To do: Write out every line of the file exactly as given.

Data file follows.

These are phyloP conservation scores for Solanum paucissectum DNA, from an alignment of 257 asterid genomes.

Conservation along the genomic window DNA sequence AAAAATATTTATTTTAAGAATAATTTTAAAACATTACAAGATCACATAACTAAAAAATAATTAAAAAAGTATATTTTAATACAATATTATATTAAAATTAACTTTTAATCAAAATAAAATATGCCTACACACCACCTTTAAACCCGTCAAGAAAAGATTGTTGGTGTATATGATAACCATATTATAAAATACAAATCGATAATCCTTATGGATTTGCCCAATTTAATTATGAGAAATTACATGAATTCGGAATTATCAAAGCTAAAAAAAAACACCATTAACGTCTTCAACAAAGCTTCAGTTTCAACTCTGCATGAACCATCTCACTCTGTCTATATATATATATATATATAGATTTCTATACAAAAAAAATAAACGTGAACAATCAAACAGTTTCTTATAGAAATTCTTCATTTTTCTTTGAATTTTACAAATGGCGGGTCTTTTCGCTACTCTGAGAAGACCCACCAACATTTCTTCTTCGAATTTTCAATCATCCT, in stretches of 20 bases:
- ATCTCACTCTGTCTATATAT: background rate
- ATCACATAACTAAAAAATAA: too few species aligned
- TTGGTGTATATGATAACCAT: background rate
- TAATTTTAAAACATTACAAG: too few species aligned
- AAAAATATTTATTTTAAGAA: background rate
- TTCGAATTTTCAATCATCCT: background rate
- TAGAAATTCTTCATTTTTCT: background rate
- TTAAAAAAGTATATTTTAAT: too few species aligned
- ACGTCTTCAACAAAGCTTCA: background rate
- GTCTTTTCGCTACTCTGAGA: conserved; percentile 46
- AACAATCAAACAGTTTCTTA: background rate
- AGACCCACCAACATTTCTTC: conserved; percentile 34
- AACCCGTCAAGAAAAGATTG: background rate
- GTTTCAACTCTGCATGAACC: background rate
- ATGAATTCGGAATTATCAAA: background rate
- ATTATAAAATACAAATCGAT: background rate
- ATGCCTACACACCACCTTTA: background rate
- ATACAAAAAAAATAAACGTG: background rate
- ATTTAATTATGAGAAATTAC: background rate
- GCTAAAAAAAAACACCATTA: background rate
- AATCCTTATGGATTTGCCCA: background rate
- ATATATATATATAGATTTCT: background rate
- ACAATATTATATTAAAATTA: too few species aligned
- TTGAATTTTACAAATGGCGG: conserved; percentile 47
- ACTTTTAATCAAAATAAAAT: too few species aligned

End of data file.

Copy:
These are phyloP conservation scores for Solanum paucissectum DNA, from an alignment of 257 asterid genomes.

Conservation along the genomic window DNA sequence AAAAATATTTATTTTAAGAATAATTTTAAAACATTACAAGATCACATAACTAAAAAATAATTAAAAAAGTATATTTTAATACAATATTATATTAAAATTAACTTTTAATCAAAATAAAATATGCCTACACACCACCTTTAAACCCGTCAAGAAAAGATTGTTGGTGTATATGATAACCATATTATAAAATACAAATCGATAATCCTTATGGATTTGCCCAATTTAATTATGAGAAATTACATGAATTCGGAATTATCAAAGCTAAAAAAAAACACCATTAACGTCTTCAACAAAGCTTCAGTTTCAACTCTGCATGAACCATCTCACTCTGTCTATATATATATATATATATAGATTTCTATACAAAAAAAATAAACGTGAACAATCAAACAGTTTCTTATAGAAATTCTTCATTTTTCTTTGAATTTTACAAATGGCGGGTCTTTTCGCTACTCTGAGAAGACCCACCAACATTTCTTCTTCGAATTTTCAATCATCCT, in stretches of 20 bases:
- ATCTCACTCTGTCTATATAT: background rate
- ATCACATAACTAAAAAATAA: too few species aligned
- TTGGTGTATATGATAACCAT: background rate
- TAATTTTAAAACATTACAAG: too few species aligned
- AAAAATATTTATTTTAAGAA: background rate
- TTCGAATTTTCAATCATCCT: background rate
- TAGAAATTCTTCATTTTTCT: background rate
- TTAAAAAAGTATATTTTAAT: too few species aligned
- ACGTCTTCAACAAAGCTTCA: background rate
- GTCTTTTCGCTACTCTGAGA: conserved; percentile 46
- AACAATCAAACAGTTTCTTA: background rate
- AGACCCACCAACATTTCTTC: conserved; percentile 34
- AACCCGTCAAGAAAAGATTG: background rate
- GTTTCAACTCTGCATGAACC: background rate
- ATGAATTCGGAATTATCAAA: background rate
- ATTATAAAATACAAATCGAT: background rate
- ATGCCTACACACCACCTTTA: background rate
- ATACAAAAAAAATAAACGTG: background rate
- ATTTAATTATGAGAAATTAC: background rate
- GCTAAAAAAAAACACCATTA: background rate
- AATCCTTATGGATTTGCCCA: background rate
- ATATATATATATAGATTTCT: background rate
- ACAATATTATATTAAAATTA: too few species aligned
- TTGAATTTTACAAATGGCGG: conserved; percentile 47
- ACTTTTAATCAAAATAAAAT: too few species aligned